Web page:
Fig. 6 L to R Jim Linfield, President Kenyatta and Bill Luckin at State House, 11 November 1965

Jomo Kenyatta and his Connections with West Sussex

My initial interest in Jomo Kenyatta, first President of Kenya, was inspired by his links with my family during the Second World War. I knew he had spent most of the war years working as a farm labourer at our family business in West Sussex. I remember my grandfather telling me years ago that he had Kenyatta over to lunch on a number of occasions, when they discussed politics, among other things. I don’t expect they always agreed on everything, but my grandfather had obviously found him to be an interesting and intelligent man, and he was intrigued enough to find out what he had to say for himself. In fact, Kenyatta gave him a booklet he had recently written,called ‘My People of Kikuyu’ and he wrote inside the front cover: ‘To AG Linfield. With best wishes, Jomo Kenyatta. 17-4-42’ (Fig.1). Continue reading

Inside a vinery at Fuller's nurseries, Lancing c.1910

The Worthing Glasshouse Industry

I have recently embarked on a major research project into the history of the Worthing Glasshouse Industry. Started by the pioneer growers such as George Beer in the 1870s, who built the first large commercial glasshouses, the industry flourished in the town and became the main glasshouse growing centre in the country. The industry was important to the local economy for over 70 years, until it gradually declined as the expanding town absorbed all the old nurseries in its relentless growth. By the 1960s, the vast majority had closed. I am very lucky that David Abbott, official historian of the West Sussex Growers Association, has joined me in the project and we recently held an exhibition of some of our ‘discoveries’ at Worthing Library (5- 19 March 2011). Continue reading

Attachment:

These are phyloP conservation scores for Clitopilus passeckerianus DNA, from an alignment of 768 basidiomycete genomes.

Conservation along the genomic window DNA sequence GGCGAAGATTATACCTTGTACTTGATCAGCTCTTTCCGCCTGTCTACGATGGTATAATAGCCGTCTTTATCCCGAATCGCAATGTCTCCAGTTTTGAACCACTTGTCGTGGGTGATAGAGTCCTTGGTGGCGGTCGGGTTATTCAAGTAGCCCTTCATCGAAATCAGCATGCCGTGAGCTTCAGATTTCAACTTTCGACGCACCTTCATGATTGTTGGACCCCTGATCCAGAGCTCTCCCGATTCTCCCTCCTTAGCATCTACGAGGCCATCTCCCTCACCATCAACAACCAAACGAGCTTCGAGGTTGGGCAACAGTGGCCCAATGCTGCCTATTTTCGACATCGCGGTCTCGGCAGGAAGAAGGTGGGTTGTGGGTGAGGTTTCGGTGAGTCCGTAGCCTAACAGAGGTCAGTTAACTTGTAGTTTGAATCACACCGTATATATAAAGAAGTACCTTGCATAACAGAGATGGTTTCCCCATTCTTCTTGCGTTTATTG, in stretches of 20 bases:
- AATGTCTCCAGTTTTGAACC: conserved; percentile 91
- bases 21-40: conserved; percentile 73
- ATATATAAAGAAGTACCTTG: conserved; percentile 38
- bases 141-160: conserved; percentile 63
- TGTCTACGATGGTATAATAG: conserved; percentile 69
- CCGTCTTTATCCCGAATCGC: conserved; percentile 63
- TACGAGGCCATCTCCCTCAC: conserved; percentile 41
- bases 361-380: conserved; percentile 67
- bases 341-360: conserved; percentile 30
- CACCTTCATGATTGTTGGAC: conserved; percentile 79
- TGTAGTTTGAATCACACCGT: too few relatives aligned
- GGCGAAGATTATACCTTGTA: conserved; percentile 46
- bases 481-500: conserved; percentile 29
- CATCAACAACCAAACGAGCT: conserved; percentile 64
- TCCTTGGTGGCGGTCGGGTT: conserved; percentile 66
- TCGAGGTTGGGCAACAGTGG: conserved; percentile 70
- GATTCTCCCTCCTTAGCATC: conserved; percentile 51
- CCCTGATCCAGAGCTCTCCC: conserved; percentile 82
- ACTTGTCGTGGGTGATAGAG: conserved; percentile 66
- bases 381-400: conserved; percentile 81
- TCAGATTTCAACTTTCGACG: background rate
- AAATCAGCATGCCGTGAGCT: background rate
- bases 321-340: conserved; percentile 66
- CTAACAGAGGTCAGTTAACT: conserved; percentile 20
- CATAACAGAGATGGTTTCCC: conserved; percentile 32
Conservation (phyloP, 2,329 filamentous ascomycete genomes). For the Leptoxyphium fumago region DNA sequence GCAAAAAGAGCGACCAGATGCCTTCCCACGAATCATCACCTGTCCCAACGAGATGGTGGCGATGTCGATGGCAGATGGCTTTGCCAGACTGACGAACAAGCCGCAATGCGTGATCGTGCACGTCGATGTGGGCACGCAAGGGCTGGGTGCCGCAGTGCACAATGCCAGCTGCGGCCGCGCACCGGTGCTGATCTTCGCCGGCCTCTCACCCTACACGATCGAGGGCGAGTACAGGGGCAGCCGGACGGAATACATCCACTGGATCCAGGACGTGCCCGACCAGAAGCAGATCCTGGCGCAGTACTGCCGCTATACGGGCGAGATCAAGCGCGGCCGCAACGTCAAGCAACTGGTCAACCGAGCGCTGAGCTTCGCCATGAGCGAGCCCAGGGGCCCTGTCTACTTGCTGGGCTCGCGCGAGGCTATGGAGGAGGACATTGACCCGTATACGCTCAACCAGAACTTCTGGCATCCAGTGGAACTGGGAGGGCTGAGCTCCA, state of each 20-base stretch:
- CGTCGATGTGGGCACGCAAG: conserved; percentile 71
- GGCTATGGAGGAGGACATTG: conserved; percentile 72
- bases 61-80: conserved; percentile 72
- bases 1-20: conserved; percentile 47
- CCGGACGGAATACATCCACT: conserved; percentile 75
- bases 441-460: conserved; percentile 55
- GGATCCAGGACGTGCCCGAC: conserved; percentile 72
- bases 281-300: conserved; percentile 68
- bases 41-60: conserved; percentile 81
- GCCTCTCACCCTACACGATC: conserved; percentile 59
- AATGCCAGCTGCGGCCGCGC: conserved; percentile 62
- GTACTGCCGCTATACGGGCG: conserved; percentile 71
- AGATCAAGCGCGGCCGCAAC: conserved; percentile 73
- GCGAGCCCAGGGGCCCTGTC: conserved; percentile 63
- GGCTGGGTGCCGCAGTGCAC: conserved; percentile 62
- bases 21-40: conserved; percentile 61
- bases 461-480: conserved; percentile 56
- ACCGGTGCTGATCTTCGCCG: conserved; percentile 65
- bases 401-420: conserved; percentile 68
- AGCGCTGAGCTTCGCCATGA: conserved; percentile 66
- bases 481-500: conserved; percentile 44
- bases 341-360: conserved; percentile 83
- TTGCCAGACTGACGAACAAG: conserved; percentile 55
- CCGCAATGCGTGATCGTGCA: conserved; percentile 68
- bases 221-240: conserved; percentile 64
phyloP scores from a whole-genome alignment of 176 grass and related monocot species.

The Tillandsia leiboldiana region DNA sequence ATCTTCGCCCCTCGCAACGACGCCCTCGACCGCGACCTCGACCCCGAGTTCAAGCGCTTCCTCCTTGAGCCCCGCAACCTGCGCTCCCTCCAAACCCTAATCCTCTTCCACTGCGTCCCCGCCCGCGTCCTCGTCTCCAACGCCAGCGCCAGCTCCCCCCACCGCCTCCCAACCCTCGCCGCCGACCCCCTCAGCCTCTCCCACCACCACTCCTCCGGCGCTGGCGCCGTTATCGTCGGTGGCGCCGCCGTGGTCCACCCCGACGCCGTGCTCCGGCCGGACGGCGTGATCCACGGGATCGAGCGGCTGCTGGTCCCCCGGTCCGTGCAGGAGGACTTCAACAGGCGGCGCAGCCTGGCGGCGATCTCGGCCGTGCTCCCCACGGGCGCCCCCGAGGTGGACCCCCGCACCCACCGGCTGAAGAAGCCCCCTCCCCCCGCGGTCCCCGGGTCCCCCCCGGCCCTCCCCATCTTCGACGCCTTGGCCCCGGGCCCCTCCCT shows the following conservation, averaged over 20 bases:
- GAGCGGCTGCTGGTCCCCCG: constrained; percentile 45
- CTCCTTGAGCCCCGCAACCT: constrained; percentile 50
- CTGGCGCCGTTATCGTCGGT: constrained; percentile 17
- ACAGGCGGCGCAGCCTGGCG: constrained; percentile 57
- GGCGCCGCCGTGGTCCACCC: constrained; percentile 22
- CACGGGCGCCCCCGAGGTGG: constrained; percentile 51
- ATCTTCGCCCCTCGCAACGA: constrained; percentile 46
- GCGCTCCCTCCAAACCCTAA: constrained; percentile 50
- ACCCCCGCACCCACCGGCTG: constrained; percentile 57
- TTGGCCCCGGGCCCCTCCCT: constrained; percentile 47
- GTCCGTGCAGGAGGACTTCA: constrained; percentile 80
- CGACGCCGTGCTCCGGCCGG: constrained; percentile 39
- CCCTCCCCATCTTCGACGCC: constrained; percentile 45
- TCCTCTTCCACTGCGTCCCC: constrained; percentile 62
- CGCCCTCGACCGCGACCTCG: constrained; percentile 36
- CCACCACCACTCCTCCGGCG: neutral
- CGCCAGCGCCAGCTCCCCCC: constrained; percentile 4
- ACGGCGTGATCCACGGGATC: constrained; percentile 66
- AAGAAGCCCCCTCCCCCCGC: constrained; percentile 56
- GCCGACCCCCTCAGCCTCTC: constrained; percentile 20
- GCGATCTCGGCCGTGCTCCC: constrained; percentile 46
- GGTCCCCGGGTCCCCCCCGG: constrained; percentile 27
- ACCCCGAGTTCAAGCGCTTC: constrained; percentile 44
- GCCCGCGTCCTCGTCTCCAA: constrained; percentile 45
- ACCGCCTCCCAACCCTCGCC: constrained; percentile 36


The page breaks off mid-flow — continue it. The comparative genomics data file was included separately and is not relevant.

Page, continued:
Emily Frances Linfield's 'respectable' Worthing cousins: William Henry Linfield, Relieving Officer for the Worthing Urban District and Registrar of Births and Deaths, Arthur George Linfield, Fruit Grower, and Frederick Caesar Linfield, pictured in his mayoral robes in 1906

A Black Sheep in the Family – The story of Emily Frances Linfield (1847-1931)

Every family has its ‘black sheep’, the wayward individual who doesn’t quite fit in, the person who has done bad things, who may have brought shame and embarrassment to his or her family. They are fairly rare in reality, on average appearing only once in every three generations. They may be completely ostracised by their families and cast out, or shown a modicum of restrained toleration – but everyone knows who they are.

One such individual, whom I have touched upon previously in an early Longshot article, was Emily Frances Linfield. She caused untold embarrassment to her family, mainly through her habitual drunkenness, and was even accused of murder when her elderly mother died after a fall. This article explores her life in more detail and updates her story in the light of more recent information. Continue reading

Harold Linfield with the 2nd Battalion RSR marching through Lydd 1914.

Every Man Remembered – New website to honour all the dead of the Great War

Set up by the Royal British Legion, the new website ‘Every Man Remembered‘ has been set up to honour and commemorate every single man and woman who died in the Great War fighting for Britain and the Empire. It is a really fantastic idea, and as a One Name Family History Society, I feel it is essential we should commemorate everyone from the Lin(d)field families who lost their lives. Donations can also be made to the Legion in memory of an individual. Continue reading

Private Harold Frank Linfield, 1914

A New Website to have a look at: The Great War – West Sussex

With all the First World War centenary commemorations well under way, I wanted to tell everyone about a  new website:The Great War – West Sussex‘.

Financed with a lottery grant, this has been a joint project between the West Sussex Library Service and the West Sussex Record Office, who appealed for volunteers to research case studies on various topics of the war or on a particular serviceman or woman. Far more people came forward than expected – 150 rather than the estimated 80 or so – but the end result is a fantastic learning resource that I can thoroughly recommend. Continue reading

Lily Linfield 1893

Lily Lindfield, Dancer

Another of the various items we have acquired through Internet trading sites, is a page from The Sketch. This was an illustrated weekly newspaper, mainly covering the aristocracy and high society. It was published from 1893 until 1959 by the same organisation that produced the Illustrated London News – itself another valuable source of articles for local and family history. It carried regular features on royalty and the aristocracy, theatre, cinema and the arts and was always well illustrated with photographs. Continue reading

Researching Linfield, Lindfield, Lingfield, Linkfield, Linville and variants worldwide